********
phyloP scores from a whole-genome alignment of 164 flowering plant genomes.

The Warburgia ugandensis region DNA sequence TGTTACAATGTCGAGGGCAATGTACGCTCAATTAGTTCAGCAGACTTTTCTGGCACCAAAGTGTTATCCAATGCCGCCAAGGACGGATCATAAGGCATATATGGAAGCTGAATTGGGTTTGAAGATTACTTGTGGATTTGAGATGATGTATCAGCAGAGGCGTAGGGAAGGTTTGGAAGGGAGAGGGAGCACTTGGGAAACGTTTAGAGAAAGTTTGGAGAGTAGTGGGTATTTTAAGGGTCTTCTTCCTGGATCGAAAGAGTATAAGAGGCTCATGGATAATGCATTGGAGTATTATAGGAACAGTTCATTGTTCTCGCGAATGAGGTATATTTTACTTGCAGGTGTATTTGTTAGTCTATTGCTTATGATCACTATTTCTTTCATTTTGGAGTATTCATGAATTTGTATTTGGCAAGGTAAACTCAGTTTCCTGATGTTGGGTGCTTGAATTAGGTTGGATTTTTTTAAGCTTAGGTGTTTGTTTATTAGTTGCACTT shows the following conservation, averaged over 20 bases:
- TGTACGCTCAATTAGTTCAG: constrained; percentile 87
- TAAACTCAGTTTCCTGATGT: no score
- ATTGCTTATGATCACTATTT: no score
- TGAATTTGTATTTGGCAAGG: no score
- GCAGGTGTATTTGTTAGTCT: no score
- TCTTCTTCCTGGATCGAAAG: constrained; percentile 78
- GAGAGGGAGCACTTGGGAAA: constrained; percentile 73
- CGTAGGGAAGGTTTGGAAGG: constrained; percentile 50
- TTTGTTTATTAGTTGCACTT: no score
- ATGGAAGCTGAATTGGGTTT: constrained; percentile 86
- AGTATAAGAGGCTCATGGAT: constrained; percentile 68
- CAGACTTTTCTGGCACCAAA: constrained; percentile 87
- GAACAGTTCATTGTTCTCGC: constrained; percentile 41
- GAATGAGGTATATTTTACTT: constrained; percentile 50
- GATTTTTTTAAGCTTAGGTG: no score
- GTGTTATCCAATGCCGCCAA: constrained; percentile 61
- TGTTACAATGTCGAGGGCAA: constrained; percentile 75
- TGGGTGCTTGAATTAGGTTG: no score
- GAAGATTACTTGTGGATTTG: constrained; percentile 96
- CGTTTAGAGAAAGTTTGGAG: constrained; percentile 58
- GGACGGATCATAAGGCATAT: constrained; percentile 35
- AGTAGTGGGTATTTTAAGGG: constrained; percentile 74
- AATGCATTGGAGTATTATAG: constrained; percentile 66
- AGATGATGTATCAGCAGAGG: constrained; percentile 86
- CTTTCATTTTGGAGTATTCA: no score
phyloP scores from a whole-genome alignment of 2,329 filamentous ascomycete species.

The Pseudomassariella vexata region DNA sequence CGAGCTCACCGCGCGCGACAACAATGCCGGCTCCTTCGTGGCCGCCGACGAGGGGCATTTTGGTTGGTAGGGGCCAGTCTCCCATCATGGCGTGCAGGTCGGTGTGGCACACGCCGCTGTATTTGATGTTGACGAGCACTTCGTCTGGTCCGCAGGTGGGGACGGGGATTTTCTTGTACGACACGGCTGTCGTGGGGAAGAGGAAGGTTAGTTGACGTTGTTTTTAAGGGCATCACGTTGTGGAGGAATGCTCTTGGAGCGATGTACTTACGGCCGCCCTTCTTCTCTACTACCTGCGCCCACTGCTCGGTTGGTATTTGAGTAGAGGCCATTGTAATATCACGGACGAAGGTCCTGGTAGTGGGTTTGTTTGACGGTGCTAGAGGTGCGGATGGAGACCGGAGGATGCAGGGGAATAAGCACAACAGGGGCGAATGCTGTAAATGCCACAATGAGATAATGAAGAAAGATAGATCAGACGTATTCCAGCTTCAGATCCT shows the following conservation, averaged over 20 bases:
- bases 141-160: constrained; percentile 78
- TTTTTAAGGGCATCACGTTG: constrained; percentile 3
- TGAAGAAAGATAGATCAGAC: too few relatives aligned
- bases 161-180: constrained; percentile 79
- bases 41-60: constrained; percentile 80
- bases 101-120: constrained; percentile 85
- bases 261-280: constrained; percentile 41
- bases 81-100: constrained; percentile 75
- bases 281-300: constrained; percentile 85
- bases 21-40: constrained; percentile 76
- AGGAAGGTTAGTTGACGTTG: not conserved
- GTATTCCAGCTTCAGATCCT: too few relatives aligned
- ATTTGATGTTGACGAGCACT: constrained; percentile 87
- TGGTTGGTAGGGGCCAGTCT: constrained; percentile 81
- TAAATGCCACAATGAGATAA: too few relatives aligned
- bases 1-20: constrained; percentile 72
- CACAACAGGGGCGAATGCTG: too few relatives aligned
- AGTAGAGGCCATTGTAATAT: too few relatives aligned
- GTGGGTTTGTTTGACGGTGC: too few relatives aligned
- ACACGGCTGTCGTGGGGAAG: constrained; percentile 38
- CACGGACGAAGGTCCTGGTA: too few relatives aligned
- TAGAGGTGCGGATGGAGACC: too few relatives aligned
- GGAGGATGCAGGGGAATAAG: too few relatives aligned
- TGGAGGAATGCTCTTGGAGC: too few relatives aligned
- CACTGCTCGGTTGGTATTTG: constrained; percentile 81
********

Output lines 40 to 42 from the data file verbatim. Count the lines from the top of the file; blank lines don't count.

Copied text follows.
- AGGAAGGTTAGTTGACGTTG: not conserved
- GTATTCCAGCTTCAGATCCT: too few relatives aligned
- ATTTGATGTTGACGAGCACT: constrained; percentile 87